-Judgment is awaited from both the Court of Justice and Supreme Court on whether a pension scheme can refuse to pay a pension to a surviving civil partner at the same level as would have been paid to a surviving spouse.

The regular conference delegate fee is £449 +VAT. There will be comprehensive documentation and the conference attracts 5 CPD hours. To reserve a place, contact augusta@rubensteinpublishing.com.Tel: 0844 800 1863

Representatives of TUC-affiliated organisations, local CABx, law centres and other voluntary organisations should book in the usual way through the TUC Equal Rights Department, Congress House, Great Russell Street, London WC1B 3LS (020 7636 4030) and through affiliated unions.


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Programme

Friday 20 January 2016

08.45- Registration and coffee
 mary-bousted 09.25 – Welcome

Mary Bousted, TUC President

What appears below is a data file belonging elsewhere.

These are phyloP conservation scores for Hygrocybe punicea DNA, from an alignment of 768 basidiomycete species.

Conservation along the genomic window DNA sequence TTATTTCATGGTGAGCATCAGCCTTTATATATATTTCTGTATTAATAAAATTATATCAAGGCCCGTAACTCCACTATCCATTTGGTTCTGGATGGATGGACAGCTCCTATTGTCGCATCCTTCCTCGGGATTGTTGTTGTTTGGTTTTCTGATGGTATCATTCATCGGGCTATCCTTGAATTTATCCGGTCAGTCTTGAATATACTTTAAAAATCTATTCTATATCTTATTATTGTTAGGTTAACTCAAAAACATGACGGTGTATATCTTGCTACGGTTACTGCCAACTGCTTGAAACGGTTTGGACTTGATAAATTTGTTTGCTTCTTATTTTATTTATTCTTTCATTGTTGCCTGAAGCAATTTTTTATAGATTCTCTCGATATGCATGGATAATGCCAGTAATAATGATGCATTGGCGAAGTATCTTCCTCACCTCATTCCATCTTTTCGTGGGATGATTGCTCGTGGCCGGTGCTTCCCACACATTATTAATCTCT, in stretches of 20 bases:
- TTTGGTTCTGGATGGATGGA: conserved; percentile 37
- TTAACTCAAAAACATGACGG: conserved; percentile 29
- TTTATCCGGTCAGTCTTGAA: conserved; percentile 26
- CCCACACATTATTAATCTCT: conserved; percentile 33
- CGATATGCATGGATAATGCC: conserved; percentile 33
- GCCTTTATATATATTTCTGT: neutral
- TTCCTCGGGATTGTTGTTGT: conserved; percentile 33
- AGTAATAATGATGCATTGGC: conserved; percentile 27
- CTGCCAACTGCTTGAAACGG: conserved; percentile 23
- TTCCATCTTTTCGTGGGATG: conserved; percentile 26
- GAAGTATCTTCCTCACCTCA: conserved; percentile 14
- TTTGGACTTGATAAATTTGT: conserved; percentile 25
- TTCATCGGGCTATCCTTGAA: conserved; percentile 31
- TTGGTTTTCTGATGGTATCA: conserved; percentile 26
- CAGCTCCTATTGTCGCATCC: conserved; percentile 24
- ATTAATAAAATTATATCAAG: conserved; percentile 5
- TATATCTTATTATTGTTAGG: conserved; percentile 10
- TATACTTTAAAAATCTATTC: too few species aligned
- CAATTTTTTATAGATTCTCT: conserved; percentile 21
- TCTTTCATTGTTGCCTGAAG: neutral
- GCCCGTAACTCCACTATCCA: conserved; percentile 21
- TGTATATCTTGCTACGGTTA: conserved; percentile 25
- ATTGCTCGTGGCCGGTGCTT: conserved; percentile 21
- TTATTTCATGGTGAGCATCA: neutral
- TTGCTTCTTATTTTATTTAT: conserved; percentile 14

09.45

What’s so different about employment tribunals?
Keynote Address
Judge Shona Simon, President of Employment Tribunals (Scotland)

 crasnow 10.30

Pregnancy, maternity and parental rights

  • Shared parental leave: where the law now stands
  • Shared parental leave: policy lessons for employers and trade unions
  • Pregnancy and health and safety: the Otero Ramos case
  • Pregnancy and maternity discrimination: latest case law

Rachel Crasnow QC, Cloisters Chambers

11.10

Coffee

RA 11.30

Discrimination because of religion or belief and sexual orientation discrimination

  • Dress and appearance rules: CJEU decisions on Islamic headscarves